After a single, career-minded woman is left on her own to give birth to the child of a married man, she finds a new romantic chance in a cab driver. Meanwhile, the point-of-view of the newborn boy is narrated through voice-over.
In 1978, in Broadway, the decadent and narcissist actress Madeline Ashton is performing Songbird, based on Tennessee Williams' Sweet Bird of Youth. Then she receives her rival Helen Sharp, who is an aspiring writer, and her fiancé Ernest Menville, who is a plastic surgeon, in her dressing-room. Soon Menville calls off his commitment with Helen and marries Madeline. Seven years later, Helen is obese in a psychiatric hospital and obsessed in seeking revenge on Madeline. In 1992, the marriage of Madeline and Menville is finished and he is no longer a surgeon but an alcoholic caretaker. Out of the blue, they are invited to a party where Helen will release her novel Forever Young and Madeline goes to a beauty shop. The owner gives a business card of the specialist in rejuvenation Lisle Von Rhuman to her. When the envious Madeline sees Helen thin in a perfect shape, she decides to seek out Lisle and buys a potion to become young again. Further, she advises that Madeline must take care of ... Written by
Claudio Carvalho, Rio de Janeiro, Brazil
When Madeline drinks the potion, she holds the vial to her lips for several seconds after the CGI liquid pours into her mouth. See more »
[leaving the theatre in the rain]
Can you believe that? A musical version of "Sweet Bird of Youth."Who are they kidding?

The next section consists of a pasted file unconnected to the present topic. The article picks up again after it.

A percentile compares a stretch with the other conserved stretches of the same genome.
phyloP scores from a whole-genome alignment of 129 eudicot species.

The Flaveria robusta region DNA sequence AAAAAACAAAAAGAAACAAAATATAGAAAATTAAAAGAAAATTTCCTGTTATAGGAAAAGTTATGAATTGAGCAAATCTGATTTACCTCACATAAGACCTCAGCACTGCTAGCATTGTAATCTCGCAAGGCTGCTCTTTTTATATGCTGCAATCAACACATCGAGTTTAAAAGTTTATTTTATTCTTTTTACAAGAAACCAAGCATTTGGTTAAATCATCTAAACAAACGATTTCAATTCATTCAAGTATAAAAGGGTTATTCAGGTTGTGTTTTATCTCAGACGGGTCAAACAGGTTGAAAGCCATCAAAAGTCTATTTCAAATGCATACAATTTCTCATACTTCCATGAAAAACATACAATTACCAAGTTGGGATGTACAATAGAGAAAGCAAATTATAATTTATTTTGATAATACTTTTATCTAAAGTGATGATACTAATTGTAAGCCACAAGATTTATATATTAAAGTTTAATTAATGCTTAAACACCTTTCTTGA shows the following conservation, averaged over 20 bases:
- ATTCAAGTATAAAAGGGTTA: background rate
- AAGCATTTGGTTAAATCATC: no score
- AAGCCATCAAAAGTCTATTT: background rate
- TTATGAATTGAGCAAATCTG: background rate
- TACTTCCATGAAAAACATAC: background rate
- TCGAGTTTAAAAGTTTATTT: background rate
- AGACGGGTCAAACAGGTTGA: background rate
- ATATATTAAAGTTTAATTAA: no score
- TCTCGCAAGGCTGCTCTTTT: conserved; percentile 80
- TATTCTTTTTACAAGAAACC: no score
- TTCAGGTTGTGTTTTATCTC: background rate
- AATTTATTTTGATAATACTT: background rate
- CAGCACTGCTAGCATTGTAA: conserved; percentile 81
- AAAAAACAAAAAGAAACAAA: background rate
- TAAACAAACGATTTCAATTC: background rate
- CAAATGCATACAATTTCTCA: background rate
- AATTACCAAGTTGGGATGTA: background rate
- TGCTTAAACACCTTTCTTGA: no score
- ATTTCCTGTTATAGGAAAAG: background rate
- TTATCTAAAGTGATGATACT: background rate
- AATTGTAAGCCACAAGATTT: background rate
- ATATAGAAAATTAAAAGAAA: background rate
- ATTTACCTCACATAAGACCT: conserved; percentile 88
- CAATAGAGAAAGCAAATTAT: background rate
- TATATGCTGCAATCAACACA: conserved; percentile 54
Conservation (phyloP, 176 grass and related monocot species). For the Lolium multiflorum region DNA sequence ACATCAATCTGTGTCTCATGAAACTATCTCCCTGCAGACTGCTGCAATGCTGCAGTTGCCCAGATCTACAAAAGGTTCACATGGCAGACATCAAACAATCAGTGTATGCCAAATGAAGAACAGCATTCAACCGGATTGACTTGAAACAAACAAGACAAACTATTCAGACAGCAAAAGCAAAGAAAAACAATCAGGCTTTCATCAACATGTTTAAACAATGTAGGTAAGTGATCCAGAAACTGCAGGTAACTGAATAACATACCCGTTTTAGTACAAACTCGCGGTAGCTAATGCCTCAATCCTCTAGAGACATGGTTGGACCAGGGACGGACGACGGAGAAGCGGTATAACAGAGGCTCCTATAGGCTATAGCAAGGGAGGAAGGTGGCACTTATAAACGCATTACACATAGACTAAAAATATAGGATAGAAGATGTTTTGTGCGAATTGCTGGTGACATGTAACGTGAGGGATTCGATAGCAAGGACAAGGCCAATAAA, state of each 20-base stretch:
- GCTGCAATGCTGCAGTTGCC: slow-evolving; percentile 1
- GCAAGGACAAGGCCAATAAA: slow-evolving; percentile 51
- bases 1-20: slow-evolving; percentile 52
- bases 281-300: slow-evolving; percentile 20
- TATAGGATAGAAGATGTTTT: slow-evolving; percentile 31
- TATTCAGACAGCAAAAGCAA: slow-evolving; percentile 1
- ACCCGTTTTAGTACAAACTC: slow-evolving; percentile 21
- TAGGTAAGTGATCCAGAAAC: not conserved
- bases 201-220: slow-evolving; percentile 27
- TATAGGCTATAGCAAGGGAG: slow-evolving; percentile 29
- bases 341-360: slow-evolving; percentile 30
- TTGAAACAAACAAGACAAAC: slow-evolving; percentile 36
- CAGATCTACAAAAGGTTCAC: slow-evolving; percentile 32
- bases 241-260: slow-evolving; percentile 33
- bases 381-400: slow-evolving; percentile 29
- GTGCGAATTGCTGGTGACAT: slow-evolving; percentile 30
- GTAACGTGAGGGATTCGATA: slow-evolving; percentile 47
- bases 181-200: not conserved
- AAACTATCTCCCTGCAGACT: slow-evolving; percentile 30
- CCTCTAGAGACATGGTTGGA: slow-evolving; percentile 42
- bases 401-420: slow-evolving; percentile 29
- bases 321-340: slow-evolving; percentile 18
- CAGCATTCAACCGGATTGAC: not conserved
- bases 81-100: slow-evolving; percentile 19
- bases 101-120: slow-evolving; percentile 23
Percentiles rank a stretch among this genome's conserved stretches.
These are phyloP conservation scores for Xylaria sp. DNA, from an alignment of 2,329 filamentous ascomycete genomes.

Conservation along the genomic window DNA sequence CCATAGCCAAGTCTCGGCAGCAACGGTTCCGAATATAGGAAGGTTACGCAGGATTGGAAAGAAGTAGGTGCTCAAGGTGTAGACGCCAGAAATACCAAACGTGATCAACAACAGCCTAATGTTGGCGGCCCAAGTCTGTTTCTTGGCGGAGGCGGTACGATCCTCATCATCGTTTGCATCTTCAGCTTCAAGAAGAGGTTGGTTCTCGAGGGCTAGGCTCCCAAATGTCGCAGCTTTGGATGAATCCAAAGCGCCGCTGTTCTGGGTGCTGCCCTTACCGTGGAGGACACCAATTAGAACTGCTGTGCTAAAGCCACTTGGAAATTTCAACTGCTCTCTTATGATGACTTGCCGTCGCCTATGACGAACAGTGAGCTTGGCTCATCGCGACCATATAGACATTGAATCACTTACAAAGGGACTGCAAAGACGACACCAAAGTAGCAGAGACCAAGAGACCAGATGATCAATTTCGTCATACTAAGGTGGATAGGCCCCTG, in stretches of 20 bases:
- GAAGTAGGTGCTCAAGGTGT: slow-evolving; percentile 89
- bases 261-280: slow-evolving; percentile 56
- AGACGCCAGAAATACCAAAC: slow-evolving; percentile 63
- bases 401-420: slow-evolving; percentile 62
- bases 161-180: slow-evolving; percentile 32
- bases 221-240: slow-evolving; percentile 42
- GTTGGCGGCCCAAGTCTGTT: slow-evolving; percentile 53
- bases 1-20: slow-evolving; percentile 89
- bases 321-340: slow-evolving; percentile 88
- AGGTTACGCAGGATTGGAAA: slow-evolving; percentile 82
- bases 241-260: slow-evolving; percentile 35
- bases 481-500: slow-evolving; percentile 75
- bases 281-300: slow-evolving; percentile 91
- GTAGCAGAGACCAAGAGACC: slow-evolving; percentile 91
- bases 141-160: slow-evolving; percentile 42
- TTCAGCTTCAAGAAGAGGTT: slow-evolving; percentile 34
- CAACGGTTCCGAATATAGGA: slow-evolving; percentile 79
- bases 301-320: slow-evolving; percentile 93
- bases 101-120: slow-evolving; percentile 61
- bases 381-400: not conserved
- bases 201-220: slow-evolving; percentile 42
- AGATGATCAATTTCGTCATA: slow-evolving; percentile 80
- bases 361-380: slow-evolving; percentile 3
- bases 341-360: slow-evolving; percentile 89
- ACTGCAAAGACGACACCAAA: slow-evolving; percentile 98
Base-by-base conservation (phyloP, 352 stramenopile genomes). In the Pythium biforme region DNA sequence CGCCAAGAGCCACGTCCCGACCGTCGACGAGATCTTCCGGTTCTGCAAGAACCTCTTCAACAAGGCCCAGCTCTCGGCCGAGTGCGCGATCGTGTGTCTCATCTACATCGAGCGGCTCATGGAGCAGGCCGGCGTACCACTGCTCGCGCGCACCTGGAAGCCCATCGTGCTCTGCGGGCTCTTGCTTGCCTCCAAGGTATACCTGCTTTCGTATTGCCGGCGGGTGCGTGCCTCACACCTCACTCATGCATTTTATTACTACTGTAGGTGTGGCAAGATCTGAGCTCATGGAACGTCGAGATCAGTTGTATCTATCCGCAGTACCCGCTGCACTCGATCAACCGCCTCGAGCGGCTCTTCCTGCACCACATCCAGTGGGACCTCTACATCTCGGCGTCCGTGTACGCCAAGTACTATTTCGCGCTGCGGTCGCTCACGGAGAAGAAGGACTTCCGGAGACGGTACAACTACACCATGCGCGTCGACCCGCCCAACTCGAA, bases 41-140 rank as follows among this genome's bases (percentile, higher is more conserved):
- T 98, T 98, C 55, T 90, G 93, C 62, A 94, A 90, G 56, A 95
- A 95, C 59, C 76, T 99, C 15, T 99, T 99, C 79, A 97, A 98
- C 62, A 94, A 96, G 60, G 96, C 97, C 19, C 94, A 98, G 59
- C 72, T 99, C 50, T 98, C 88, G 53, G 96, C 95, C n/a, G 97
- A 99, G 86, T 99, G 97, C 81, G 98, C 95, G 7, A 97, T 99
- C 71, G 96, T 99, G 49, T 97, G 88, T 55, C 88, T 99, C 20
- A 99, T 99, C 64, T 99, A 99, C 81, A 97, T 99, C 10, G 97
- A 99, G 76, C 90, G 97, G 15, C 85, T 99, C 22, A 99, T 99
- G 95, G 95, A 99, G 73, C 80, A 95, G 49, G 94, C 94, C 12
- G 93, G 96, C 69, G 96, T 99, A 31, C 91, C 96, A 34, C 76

Thank God you wanted to leave...
Can you believe Madeline Ashton? Talk about waking the dead.
I gotta get a drink...
[zoom in on discarded playbill featuring Madeline Ashton]
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A genius combination of three great actors makes this worth while!
Ok, call me crazy but wasn't this the first film that anyone had ever seen Bruce Willis play a character that didn't involve him blasting bad guys into the air with a machine gun? Don't get me wrong, I loved "Die Hard" and am a big fan of Bruce but it was just so refreshing to see him play a character that was so different to his previous (and, indeed, later) roles. His performance of the downtrodden, weedy "Ernest" is masterful as he strikes a perfect balance between the comedy and darkness of the film. If you like black comedies (like me), you'll love this! Whoever thought of casting such a genius combination of these three great actors in this film should be applauded. Hawn and Streep are excellently cast as the two feisty women competing over Ernest, desperately hanging on to their long-gone youth and stopping at NOTHING to get what they want - the bitch fight between the two gals is a scene NOT to be missed!
All in all, "Death Becomes Her" is a deliciously dark comedy with a brilliant cast, great direction and some pretty convincing special effects - considering it was made way back in 1992!
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